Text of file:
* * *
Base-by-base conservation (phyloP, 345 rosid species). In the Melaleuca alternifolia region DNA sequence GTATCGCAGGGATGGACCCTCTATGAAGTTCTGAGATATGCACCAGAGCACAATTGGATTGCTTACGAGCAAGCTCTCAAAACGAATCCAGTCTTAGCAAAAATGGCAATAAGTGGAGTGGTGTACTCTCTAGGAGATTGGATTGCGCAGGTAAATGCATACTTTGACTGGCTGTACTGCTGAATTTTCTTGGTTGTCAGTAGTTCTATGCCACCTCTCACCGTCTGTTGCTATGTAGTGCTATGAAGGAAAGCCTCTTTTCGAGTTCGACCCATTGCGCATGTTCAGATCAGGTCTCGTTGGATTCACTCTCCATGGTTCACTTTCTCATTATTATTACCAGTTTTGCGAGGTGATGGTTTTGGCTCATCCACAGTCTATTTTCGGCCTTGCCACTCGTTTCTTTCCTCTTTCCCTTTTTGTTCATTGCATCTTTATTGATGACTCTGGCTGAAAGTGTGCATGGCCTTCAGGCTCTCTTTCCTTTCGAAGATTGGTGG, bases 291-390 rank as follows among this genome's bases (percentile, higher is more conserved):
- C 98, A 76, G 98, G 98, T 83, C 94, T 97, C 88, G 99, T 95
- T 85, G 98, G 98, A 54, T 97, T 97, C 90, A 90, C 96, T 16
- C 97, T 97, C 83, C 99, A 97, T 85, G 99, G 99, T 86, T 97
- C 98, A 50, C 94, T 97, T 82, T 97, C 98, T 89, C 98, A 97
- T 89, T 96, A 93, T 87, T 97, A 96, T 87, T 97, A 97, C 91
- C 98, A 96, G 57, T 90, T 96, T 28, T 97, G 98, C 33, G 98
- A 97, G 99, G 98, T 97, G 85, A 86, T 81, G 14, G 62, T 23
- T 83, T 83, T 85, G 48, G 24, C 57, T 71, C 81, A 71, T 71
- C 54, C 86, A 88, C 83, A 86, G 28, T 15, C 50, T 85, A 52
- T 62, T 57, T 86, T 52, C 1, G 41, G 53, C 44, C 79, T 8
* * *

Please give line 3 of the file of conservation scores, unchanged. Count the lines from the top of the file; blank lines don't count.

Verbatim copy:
- T 85, G 98, G 98, A 54, T 97, T 97, C 90, A 90, C 96, T 16